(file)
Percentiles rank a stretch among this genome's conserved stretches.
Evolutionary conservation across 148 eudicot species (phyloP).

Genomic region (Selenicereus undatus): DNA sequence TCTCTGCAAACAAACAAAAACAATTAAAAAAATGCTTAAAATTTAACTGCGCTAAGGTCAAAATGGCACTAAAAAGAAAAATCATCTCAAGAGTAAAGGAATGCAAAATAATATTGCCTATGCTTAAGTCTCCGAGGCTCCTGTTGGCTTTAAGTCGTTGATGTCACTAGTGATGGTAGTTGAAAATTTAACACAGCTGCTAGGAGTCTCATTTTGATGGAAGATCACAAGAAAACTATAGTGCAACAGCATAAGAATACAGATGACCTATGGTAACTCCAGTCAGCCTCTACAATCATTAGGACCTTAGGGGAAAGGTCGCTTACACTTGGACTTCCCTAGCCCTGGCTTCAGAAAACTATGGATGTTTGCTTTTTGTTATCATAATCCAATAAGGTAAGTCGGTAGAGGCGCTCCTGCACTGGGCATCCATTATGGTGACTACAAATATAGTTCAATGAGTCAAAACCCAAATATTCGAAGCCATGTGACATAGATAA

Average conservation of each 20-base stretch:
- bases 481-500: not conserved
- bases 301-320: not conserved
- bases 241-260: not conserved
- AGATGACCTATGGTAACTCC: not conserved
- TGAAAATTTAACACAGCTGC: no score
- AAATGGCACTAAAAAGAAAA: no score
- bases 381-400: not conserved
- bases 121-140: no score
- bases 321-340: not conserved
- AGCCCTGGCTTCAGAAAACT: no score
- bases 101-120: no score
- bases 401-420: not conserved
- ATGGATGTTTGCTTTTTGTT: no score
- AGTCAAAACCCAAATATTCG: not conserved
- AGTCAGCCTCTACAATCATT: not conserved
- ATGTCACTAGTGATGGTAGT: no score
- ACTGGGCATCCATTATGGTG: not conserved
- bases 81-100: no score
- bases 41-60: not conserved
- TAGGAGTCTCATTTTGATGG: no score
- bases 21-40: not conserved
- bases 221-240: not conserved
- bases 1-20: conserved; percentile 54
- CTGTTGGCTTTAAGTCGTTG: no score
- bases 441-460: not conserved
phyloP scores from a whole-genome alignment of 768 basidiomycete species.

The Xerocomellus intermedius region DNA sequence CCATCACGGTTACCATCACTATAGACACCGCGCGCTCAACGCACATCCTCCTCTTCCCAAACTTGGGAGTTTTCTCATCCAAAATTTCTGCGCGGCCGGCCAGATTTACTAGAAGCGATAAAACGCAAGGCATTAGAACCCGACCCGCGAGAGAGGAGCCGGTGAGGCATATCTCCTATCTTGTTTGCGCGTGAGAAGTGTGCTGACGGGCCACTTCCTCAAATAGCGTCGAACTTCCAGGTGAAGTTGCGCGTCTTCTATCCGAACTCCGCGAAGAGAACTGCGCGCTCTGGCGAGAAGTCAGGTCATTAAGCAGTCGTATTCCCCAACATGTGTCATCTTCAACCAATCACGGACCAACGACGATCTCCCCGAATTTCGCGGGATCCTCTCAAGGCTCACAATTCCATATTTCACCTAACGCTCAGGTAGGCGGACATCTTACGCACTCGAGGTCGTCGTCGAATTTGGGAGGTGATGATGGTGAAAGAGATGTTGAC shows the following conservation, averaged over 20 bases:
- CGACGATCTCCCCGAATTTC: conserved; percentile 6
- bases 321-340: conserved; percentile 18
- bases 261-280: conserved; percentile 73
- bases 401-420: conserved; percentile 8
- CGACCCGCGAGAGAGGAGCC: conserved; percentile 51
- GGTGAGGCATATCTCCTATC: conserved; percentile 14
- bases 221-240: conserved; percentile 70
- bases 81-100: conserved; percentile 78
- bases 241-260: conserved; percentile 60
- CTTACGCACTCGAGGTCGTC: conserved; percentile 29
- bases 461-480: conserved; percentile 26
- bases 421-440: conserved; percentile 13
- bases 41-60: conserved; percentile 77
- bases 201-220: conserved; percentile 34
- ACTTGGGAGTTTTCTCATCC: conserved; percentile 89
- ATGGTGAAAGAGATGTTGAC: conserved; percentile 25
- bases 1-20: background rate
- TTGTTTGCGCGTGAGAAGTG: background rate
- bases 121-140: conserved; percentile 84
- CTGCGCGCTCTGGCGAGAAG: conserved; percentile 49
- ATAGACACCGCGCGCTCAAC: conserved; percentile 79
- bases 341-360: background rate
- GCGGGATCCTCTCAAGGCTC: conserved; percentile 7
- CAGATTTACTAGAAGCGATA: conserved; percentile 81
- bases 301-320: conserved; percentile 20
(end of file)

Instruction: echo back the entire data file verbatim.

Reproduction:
Percentiles rank a stretch among this genome's conserved stretches.
Evolutionary conservation across 148 eudicot species (phyloP).

Genomic region (Selenicereus undatus): DNA sequence TCTCTGCAAACAAACAAAAACAATTAAAAAAATGCTTAAAATTTAACTGCGCTAAGGTCAAAATGGCACTAAAAAGAAAAATCATCTCAAGAGTAAAGGAATGCAAAATAATATTGCCTATGCTTAAGTCTCCGAGGCTCCTGTTGGCTTTAAGTCGTTGATGTCACTAGTGATGGTAGTTGAAAATTTAACACAGCTGCTAGGAGTCTCATTTTGATGGAAGATCACAAGAAAACTATAGTGCAACAGCATAAGAATACAGATGACCTATGGTAACTCCAGTCAGCCTCTACAATCATTAGGACCTTAGGGGAAAGGTCGCTTACACTTGGACTTCCCTAGCCCTGGCTTCAGAAAACTATGGATGTTTGCTTTTTGTTATCATAATCCAATAAGGTAAGTCGGTAGAGGCGCTCCTGCACTGGGCATCCATTATGGTGACTACAAATATAGTTCAATGAGTCAAAACCCAAATATTCGAAGCCATGTGACATAGATAA

Average conservation of each 20-base stretch:
- bases 481-500: not conserved
- bases 301-320: not conserved
- bases 241-260: not conserved
- AGATGACCTATGGTAACTCC: not conserved
- TGAAAATTTAACACAGCTGC: no score
- AAATGGCACTAAAAAGAAAA: no score
- bases 381-400: not conserved
- bases 121-140: no score
- bases 321-340: not conserved
- AGCCCTGGCTTCAGAAAACT: no score
- bases 101-120: no score
- bases 401-420: not conserved
- ATGGATGTTTGCTTTTTGTT: no score
- AGTCAAAACCCAAATATTCG: not conserved
- AGTCAGCCTCTACAATCATT: not conserved
- ATGTCACTAGTGATGGTAGT: no score
- ACTGGGCATCCATTATGGTG: not conserved
- bases 81-100: no score
- bases 41-60: not conserved
- TAGGAGTCTCATTTTGATGG: no score
- bases 21-40: not conserved
- bases 221-240: not conserved
- bases 1-20: conserved; percentile 54
- CTGTTGGCTTTAAGTCGTTG: no score
- bases 441-460: not conserved
phyloP scores from a whole-genome alignment of 768 basidiomycete species.

The Xerocomellus intermedius region DNA sequence CCATCACGGTTACCATCACTATAGACACCGCGCGCTCAACGCACATCCTCCTCTTCCCAAACTTGGGAGTTTTCTCATCCAAAATTTCTGCGCGGCCGGCCAGATTTACTAGAAGCGATAAAACGCAAGGCATTAGAACCCGACCCGCGAGAGAGGAGCCGGTGAGGCATATCTCCTATCTTGTTTGCGCGTGAGAAGTGTGCTGACGGGCCACTTCCTCAAATAGCGTCGAACTTCCAGGTGAAGTTGCGCGTCTTCTATCCGAACTCCGCGAAGAGAACTGCGCGCTCTGGCGAGAAGTCAGGTCATTAAGCAGTCGTATTCCCCAACATGTGTCATCTTCAACCAATCACGGACCAACGACGATCTCCCCGAATTTCGCGGGATCCTCTCAAGGCTCACAATTCCATATTTCACCTAACGCTCAGGTAGGCGGACATCTTACGCACTCGAGGTCGTCGTCGAATTTGGGAGGTGATGATGGTGAAAGAGATGTTGAC shows the following conservation, averaged over 20 bases:
- CGACGATCTCCCCGAATTTC: conserved; percentile 6
- bases 321-340: conserved; percentile 18
- bases 261-280: conserved; percentile 73
- bases 401-420: conserved; percentile 8
- CGACCCGCGAGAGAGGAGCC: conserved; percentile 51
- GGTGAGGCATATCTCCTATC: conserved; percentile 14
- bases 221-240: conserved; percentile 70
- bases 81-100: conserved; percentile 78
- bases 241-260: conserved; percentile 60
- CTTACGCACTCGAGGTCGTC: conserved; percentile 29
- bases 461-480: conserved; percentile 26
- bases 421-440: conserved; percentile 13
- bases 41-60: conserved; percentile 77
- bases 201-220: conserved; percentile 34
- ACTTGGGAGTTTTCTCATCC: conserved; percentile 89
- ATGGTGAAAGAGATGTTGAC: conserved; percentile 25
- bases 1-20: background rate
- TTGTTTGCGCGTGAGAAGTG: background rate
- bases 121-140: conserved; percentile 84
- CTGCGCGCTCTGGCGAGAAG: conserved; percentile 49
- ATAGACACCGCGCGCTCAAC: conserved; percentile 79
- bases 341-360: background rate
- GCGGGATCCTCTCAAGGCTC: conserved; percentile 7
- CAGATTTACTAGAAGCGATA: conserved; percentile 81
- bases 301-320: conserved; percentile 20